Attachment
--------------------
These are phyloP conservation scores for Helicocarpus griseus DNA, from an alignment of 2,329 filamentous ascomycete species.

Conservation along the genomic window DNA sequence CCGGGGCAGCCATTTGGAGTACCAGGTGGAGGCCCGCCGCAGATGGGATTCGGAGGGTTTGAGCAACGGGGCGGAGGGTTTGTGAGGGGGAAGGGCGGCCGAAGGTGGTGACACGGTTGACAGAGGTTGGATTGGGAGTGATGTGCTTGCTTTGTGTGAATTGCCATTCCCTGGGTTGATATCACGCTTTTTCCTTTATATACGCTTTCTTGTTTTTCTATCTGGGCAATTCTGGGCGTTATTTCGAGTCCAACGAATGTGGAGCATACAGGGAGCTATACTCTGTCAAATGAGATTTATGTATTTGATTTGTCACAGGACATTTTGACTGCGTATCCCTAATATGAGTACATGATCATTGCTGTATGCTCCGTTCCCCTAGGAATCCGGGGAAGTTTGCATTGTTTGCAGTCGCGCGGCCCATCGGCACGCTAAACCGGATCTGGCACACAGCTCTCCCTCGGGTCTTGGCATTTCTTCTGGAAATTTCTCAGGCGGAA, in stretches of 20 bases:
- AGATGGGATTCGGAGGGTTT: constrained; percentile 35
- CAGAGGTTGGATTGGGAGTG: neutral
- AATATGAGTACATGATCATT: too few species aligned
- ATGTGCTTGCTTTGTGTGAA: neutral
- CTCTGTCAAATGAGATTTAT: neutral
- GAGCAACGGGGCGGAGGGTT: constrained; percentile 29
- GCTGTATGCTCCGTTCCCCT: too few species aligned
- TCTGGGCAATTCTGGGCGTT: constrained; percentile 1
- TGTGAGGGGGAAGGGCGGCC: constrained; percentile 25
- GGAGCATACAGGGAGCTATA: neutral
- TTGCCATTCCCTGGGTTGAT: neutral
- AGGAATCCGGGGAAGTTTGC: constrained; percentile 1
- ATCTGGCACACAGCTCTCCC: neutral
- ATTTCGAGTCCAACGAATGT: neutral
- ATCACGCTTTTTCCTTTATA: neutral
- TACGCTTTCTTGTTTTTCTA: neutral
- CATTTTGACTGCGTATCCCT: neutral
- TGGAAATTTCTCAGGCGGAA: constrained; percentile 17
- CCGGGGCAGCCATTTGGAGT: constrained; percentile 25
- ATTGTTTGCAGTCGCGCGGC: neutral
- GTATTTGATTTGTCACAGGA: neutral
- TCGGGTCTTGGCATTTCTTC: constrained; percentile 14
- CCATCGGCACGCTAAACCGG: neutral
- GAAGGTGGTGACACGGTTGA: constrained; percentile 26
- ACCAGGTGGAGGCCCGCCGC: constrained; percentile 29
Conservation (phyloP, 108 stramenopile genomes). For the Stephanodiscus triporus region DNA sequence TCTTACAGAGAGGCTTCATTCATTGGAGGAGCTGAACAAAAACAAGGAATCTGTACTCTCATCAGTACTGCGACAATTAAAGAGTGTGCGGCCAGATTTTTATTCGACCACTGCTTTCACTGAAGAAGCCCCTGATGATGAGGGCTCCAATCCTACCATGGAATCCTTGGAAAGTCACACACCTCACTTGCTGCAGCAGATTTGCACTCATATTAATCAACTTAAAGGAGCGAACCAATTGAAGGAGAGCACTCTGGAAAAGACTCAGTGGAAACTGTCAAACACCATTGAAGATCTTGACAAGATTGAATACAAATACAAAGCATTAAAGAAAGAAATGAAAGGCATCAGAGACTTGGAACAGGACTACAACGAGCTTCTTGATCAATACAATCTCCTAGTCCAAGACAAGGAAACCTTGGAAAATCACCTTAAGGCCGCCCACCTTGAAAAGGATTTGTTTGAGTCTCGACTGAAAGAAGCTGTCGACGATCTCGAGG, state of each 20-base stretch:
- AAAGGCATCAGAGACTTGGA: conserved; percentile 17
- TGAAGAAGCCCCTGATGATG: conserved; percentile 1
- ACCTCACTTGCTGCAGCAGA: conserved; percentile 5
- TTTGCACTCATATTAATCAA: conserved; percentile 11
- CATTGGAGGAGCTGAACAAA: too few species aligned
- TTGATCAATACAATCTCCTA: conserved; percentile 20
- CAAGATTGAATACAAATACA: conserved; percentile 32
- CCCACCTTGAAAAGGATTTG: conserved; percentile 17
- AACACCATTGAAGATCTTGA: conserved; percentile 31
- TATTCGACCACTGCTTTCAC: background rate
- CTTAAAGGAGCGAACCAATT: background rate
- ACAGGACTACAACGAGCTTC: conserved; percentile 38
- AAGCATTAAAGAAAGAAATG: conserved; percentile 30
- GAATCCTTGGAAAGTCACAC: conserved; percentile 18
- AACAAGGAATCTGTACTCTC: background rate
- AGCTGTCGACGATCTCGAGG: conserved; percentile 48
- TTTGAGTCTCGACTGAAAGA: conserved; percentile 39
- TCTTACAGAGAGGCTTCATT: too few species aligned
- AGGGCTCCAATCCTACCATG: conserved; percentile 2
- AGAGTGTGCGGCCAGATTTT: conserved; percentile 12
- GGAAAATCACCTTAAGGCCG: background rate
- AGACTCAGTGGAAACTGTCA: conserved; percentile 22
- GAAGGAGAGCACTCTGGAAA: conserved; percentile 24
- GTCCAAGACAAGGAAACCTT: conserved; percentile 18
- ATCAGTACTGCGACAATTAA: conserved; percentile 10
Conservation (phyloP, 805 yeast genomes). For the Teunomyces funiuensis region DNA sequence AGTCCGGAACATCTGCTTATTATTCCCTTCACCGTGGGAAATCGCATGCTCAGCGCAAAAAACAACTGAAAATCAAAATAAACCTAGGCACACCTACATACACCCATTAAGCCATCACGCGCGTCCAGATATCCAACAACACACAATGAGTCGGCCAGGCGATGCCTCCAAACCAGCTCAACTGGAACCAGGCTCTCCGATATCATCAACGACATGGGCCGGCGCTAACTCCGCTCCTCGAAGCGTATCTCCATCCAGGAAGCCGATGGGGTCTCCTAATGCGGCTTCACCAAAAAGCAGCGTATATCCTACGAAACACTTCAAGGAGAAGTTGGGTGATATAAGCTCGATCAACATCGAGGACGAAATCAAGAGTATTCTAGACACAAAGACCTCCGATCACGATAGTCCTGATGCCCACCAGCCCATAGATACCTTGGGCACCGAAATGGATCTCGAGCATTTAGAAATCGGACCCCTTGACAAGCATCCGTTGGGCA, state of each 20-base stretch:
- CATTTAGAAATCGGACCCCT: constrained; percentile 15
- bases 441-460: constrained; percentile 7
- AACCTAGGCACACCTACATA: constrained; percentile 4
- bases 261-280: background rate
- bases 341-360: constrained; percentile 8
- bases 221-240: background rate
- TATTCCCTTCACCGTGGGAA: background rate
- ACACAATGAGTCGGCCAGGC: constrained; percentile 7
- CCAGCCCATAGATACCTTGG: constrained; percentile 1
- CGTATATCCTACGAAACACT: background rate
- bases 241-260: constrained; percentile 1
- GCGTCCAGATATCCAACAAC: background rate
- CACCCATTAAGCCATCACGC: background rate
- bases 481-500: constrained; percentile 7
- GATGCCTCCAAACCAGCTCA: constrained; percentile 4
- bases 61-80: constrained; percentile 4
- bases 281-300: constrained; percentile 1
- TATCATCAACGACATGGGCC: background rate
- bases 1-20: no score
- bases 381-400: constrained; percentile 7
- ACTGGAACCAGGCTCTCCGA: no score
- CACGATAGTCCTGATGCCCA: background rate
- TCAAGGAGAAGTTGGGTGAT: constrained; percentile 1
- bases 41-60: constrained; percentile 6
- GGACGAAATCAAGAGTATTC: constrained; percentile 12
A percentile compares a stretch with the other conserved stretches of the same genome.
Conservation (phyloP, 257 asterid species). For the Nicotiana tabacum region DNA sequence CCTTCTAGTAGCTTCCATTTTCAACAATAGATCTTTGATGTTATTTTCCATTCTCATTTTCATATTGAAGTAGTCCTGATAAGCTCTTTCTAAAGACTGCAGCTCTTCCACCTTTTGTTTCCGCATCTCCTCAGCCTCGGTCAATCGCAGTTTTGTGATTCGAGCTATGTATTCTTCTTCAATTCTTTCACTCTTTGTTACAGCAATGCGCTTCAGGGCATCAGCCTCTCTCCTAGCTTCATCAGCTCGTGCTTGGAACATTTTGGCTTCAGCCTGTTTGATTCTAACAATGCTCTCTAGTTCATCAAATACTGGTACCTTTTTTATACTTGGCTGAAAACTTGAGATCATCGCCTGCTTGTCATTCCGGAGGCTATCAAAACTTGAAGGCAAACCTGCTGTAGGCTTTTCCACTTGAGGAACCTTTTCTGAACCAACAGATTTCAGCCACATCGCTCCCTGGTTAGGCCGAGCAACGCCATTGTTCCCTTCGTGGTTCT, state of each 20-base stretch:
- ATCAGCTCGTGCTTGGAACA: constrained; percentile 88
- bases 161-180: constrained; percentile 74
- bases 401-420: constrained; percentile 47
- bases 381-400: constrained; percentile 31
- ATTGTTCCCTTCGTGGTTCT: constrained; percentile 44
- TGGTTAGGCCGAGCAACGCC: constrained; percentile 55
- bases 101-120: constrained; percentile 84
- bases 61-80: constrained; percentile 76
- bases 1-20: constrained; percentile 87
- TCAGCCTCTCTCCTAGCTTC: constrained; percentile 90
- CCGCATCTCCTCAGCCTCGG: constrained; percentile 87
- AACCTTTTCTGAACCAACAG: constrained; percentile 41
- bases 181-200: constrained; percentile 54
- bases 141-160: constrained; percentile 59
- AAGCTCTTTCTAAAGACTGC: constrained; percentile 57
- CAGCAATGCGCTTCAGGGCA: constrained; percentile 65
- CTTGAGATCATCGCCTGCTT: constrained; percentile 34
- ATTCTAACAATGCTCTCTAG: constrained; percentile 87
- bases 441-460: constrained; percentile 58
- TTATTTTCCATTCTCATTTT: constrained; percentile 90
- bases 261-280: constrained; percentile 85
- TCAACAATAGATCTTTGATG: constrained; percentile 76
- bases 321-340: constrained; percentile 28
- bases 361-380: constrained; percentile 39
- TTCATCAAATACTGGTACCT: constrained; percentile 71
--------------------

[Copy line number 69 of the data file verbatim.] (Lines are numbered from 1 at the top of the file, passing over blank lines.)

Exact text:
- GATGCCTCCAAACCAGCTCA: constrained; percentile 4